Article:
On your drive to Amarillo you will pass through Clinton, where you will see the Oklahoma Route 66 Museum, identifiable by the neon “Route 66” sign outside. Here you can learn about the history of transportation and why Route 66 had such an impact on American culture, as well as see a unique collection of items found on Route 66 throughout the years. The drive goes on through the Texas Panhandle, characterized by vast, open spaces, long freight trains, and old ghost towns. Here you will have the chance to drive large portions of the original Route 66, with the original paving in many spots. Smaller cities like Alan Reed and Groom offer a genuine Route 66 experience complete with old gas stations and diners.
Amarillo, formerly a booming cattle tow, boasts its reputation as a “real Texas” town. When you arrive in Amarillo, be sure to visit the Big Texan Steak Ranch, if not to eat, at least to take a picture of the giant cowboy boot. Although a little – or big – steak never hurt anyone. Big Texan Steak Ranch serves a whopping 2-kilo steak, which you can eat for free, under the condition that you finish it within an hour. Challenge accepted!
Just outside Amarillo lies the famous Cadillac Ranch, which is one of the most popular Route 66 Memorials. Cadillac Ranch is a quirky art installation, which consists of 10 old Cadillac cars, which are half-buried in the ground, nose down, and spray-painted in vibrant colors.
(449 km/279 mil – a 4 hour-and-15-minute drive)
The journey continues along the Mother Road to Santa Fe, New Mexico. On your way, you will pass a sign welcoming you to Adrian, Texas, and informing you that you have completed half the drive from Chicago to Los Angeles! You will also find the characteristic Route 66 symbol painted on the road there. Pop into Midpoint Café and try one of their famous home-made “ugly crust pies” and maybe shop around in their gift shop.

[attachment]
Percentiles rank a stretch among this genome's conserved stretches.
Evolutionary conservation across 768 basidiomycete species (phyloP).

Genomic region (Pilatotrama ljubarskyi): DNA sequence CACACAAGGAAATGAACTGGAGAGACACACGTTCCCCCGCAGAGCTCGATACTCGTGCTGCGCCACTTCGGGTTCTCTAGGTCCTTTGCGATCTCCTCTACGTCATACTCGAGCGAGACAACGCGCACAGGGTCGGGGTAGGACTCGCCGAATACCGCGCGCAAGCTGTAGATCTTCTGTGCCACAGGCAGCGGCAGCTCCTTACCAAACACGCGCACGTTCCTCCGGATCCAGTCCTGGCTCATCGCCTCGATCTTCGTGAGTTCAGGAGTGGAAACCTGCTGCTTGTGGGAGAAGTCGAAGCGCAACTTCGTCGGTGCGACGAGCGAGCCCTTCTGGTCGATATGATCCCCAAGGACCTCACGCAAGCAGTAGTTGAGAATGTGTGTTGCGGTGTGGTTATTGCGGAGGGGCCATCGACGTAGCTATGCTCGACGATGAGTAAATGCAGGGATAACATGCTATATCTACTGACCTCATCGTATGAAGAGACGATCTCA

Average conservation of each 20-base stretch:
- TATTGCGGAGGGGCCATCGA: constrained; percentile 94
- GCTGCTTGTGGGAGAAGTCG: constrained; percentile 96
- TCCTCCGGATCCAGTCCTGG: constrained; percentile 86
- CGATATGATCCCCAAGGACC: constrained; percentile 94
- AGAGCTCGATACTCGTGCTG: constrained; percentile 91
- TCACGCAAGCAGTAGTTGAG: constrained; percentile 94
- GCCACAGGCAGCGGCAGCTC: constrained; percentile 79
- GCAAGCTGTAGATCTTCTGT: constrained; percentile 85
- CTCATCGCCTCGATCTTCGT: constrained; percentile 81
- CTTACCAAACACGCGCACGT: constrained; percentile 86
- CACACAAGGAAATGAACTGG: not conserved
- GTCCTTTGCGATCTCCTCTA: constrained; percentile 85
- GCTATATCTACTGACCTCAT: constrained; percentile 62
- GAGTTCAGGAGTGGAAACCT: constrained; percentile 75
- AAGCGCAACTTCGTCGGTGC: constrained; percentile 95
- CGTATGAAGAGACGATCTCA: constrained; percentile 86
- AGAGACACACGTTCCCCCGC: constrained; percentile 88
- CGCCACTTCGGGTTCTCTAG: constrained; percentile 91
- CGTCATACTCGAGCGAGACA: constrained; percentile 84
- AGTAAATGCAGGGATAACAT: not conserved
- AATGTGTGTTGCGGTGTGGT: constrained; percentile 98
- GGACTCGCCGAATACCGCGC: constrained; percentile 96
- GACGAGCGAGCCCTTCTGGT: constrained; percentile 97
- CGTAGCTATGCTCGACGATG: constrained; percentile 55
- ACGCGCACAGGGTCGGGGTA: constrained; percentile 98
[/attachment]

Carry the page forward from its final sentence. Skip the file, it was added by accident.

Santa Fe, New Mexico is the oldest state capital city in America, characterized by its pueblo adobe buildings, Native American and Spanish history, fine arts, rich culture, and chili peppers. In Santa Fe, you will find the oldest house and oldest church in America, as well as the oldest government building in America, the Palace of the Governors. The Palace of the Governors is a former government seat, now history museum, and can be found in the Santa Fe Plaza, which is a National Historic Landmark. Here you can buy Native American souvenirs, such as beautiful turquoise jewelry, that has been handcrafted by the artisans selling them.
Don’t miss the opportunity to visit Bandelier National Monument, located just outside the city. Here you will find beautiful scenery, ancient dwellings carved into the soft rock cliffs, and petroglyphs. These are particularly well preserved, and are ancient Native American ruins from the Pueblo People who lived here over 11,000 years ago.
(473 km/294 mil – a 4 hour-and-20-minute drive)
On your way to Holbrook, Arizona you will pass through Petrified Forest National Park. This park has several exciting hiking trails, and is known for its large amount of 225 million years old petrified wood. The wood became petrified as a result of floods and volcanic activity, which slowly created crystals that replaced the wood material over time. This process has made the trees absolutely stunning.
The Rainbow Rock Shop in Holbrook is known for its dinosaur statues built out of cement. They stand in a small concrete patio, and are always available for photographs. Inside, rocks are for sale in abundance, and out back you will find big piles of petrified wood and specialty rocks.
You can spend the night in a teepee at the Wigwam Motel, an incredibly unique roadside motel which gained popularity back in the 1950s. The private rooms formed in the shape of Native American teepees seek to celebrate Arizona’s Southwestern culture in a very different and exciting way.
(284 km/177 mil – a 2 hour-and-45-minute drive)